In Canberra, balloons rising with hope

Photo taken on March 7, 2021 shows hot air balloons in the sky during the Balloon Spectacular in Canberra, Australia. The annual Balloon Spectacular, as one of the signature events in Canberra, is held between last Saturday and the coming Sunday. (Photo: Xinhua)
  • Xinhua
  • March 12, 2021 6:38 AM

CANBERRA-- It was still dark in the morning when people gathered by the National Library of Australia (NLA) in Canberra, waiting in the sound of gas burners for the hot-air balloons to take off.

One after another, colorful balloons rose up to the sky. People clapped and took photos, while the sun came out. A new day began.

The annual Balloon Spectacular, as one of the signature events in Canberra, is held between last Saturday and the coming Sunday. "It's exciting to be able to be one of the first major events taking place in Canberra during this period of time," said

Vickii Cotter, executive producer of the Enlighten Festival, of which the Balloon Spectacular is a part.

Due to concerns of the COVID-19 pandemic, there are some changes for the event this year.

The take-off site of balloons was moved from in front of the Old Parliament House to the lawn beside the NLA, and was fenced-off. The number of audiences to the site was limited to 2,000 a day. They must register beforehand, and check in through an app.

"And there are many vantage points around Canberra where people can still see the balloons taking off," said Cotter.

She told Xinhua that there were about 22 balloons this year.

"But they don't all fly," she said. "We have around 12 to 15 balloons flying each day, so that we have a smaller size with restricted capacity."

John Wallington, flight director of Canberra Balloon Spectacular, said that limited space this year is a test for pilots. "It means a bit more pilot skill, and care is required in getting the balloons off the ground," he said.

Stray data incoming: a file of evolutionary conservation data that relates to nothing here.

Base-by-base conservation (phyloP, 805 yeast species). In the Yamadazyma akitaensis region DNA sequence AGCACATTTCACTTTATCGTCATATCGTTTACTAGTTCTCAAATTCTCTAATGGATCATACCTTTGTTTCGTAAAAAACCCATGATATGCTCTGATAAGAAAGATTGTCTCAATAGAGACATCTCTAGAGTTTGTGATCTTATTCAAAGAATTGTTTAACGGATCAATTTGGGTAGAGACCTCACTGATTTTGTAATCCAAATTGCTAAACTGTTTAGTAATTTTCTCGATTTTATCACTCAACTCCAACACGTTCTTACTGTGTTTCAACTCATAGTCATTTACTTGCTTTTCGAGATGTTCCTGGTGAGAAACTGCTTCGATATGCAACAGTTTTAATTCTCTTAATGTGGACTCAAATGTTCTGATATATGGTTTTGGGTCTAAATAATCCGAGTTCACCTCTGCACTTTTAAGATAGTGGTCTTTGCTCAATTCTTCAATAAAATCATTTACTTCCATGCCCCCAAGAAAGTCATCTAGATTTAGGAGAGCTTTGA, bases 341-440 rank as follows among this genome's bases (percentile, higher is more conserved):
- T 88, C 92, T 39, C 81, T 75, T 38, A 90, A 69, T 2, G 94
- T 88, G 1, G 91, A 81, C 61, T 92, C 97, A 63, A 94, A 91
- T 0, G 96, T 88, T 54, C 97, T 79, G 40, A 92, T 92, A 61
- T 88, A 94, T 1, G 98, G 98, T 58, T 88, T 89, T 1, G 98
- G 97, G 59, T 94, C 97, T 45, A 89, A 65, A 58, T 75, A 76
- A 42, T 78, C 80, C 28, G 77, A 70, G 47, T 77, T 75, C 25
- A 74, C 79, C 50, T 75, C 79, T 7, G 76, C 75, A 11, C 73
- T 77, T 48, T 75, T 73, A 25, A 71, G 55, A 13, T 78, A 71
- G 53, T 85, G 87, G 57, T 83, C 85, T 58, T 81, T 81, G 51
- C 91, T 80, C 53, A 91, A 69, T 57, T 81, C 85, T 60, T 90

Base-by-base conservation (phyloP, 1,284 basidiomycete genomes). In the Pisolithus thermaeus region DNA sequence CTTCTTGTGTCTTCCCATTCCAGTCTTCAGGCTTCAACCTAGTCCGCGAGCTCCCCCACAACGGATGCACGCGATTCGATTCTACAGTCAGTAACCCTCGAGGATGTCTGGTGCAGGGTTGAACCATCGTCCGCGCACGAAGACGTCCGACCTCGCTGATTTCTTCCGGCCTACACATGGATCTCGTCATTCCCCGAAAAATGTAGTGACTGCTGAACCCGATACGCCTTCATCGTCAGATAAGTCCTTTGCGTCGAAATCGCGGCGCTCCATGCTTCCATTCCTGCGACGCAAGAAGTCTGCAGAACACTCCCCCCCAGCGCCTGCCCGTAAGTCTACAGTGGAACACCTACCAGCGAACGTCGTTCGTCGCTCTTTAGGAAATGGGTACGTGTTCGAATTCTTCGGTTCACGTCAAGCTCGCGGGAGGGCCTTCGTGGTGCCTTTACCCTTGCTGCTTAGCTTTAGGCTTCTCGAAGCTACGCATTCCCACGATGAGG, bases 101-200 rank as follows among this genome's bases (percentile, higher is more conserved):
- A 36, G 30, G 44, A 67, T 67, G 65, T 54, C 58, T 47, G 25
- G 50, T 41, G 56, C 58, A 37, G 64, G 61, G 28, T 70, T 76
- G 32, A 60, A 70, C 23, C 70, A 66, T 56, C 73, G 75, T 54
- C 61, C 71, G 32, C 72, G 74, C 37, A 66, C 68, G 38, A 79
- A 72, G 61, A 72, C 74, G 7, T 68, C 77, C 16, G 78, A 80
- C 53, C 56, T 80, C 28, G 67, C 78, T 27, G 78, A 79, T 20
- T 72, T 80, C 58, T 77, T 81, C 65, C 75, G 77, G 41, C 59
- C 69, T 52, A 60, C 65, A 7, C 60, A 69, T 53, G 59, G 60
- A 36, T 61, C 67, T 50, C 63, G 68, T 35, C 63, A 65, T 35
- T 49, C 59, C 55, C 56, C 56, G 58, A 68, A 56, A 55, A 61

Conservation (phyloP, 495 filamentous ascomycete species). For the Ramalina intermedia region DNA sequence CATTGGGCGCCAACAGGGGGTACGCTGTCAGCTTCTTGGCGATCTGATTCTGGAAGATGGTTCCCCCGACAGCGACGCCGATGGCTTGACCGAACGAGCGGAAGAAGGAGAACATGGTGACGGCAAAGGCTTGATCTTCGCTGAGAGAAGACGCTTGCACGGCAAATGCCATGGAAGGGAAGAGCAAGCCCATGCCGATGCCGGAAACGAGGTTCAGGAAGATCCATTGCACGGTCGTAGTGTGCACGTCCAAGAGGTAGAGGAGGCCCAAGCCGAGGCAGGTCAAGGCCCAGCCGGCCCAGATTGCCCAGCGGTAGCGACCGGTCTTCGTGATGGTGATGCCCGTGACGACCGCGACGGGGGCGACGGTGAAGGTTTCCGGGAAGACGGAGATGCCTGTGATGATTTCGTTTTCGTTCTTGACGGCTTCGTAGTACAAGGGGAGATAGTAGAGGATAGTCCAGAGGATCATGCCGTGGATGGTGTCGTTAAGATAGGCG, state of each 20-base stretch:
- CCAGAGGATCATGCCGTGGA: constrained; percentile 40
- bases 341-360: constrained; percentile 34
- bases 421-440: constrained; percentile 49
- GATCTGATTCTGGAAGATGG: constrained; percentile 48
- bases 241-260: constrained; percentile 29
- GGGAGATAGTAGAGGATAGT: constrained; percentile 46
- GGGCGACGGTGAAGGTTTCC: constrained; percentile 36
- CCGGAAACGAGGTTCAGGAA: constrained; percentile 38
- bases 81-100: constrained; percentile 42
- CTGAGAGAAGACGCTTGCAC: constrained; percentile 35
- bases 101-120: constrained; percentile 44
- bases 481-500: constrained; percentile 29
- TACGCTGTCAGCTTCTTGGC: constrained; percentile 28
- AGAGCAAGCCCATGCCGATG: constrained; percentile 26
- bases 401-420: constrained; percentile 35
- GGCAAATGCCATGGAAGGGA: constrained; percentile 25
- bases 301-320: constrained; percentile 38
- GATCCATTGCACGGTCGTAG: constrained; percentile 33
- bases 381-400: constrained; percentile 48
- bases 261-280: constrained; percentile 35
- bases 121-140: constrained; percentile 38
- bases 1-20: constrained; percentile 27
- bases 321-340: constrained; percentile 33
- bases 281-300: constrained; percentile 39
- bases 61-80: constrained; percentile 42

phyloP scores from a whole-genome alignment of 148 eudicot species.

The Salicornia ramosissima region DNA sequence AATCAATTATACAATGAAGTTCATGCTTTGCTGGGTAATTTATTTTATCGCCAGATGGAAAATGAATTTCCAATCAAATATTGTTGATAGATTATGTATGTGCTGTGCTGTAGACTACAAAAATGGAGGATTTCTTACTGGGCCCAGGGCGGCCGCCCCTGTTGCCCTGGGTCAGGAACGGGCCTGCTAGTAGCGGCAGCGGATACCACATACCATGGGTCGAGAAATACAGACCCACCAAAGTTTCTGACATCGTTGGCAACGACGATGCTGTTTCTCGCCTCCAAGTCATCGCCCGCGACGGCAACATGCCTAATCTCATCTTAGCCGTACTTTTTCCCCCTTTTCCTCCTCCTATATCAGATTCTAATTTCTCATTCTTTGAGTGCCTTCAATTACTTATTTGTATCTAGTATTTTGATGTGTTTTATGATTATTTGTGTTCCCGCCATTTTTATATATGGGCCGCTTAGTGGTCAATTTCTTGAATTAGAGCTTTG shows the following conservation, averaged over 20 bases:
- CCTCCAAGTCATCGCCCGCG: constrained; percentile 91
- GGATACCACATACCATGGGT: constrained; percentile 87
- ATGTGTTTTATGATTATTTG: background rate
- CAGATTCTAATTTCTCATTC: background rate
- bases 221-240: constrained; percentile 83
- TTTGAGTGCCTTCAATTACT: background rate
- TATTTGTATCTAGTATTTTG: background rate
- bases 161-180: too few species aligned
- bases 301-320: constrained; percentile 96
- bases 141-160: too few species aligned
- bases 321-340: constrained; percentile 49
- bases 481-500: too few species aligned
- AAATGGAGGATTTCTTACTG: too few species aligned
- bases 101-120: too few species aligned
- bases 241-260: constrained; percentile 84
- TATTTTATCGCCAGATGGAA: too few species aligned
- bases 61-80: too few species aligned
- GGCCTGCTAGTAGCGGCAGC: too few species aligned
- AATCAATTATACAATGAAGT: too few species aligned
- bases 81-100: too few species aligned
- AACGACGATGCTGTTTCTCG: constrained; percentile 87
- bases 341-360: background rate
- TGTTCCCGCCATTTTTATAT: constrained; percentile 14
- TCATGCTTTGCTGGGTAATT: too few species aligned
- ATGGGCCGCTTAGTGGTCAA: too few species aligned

He noted that it increased a spectacle for the public. "Because the color is much more contained and concentrated," he added.

Due to border restrictions, international pilots were not able to come this year.

"But we do have a special shape balloon Allycorn, a wonderful bright pink unicorn-stylized balloon that's been sent in from America. And we're using a local pilot to fly it," said Wallington.

The pilot, Craig Farrell from Take Off Pty Ltd., believed that the balloon was quite international.

The basket of the balloon was from a Chinese pilot Chen Changling who had been to the Balloon Spectacular several times, and was unable to make it this year. "So the Chinese basket and burners will be flying the unicorn from New York in Australia. And the unicorn was made in Brazil," said Farrell with a beam.

He was a veteran pilot for 36 years. Two years ago he told Xinhua that he was going to fly a unicorn, and now his wish came true.

"It is taller than most buildings in Canberra," he said. "This is approximately seven to eight stories tall," he said.

Hot air balloons are normally in the shape of water drop. The unicorn is hard to fly. "It's asymmetric, which means the airflow is different over one side to the other, so it will rotate and deform, especially when it's going up or coming down quickly."

 In spite of the changes and difficulties this year, Farrell said it was fantastic to have the Balloon Spectacular anyway. "It's excellent that we've been able to have a festival, because only a couple of months ago, and maybe a couple of weeks ago, it was likely we weren't going to have a festival at all," he said.

Farrell was glad to see the good feedback from audience. "Everybody is happy to see the balloons go up," he said. "When Allycorn stands up, the crowd are very excited. There are many photos on Twitter, Instagram, and Facebook."

Vickii Cotter said this year the theme was "hope." "What's more hopeful than seeing a giant pink unicorn taking to the sky and floating everywhere?" she said.

An old lady who only gave her first name as Kathy said she had been to the festival three or four times. "It's nice to see the balloons go off on such a beautiful day," she said. "It has been a very difficult time."

Meagan Clear, together with her husband and three children were setting up for a picnic on the lawn after watching the balloons take off.

"This year there were not as many crowds, so we can see them (the balloons) really close in person. They are right next to us," she said.

Her children also liked the experience of the festival. "I woke them up when it was still dark. But they were ridiculously excited," Clear smiled. "I hope that the balloons bring hope to people's hearts, and make them excited about life again after this awful COVID pandemic." Enditem

Related Articles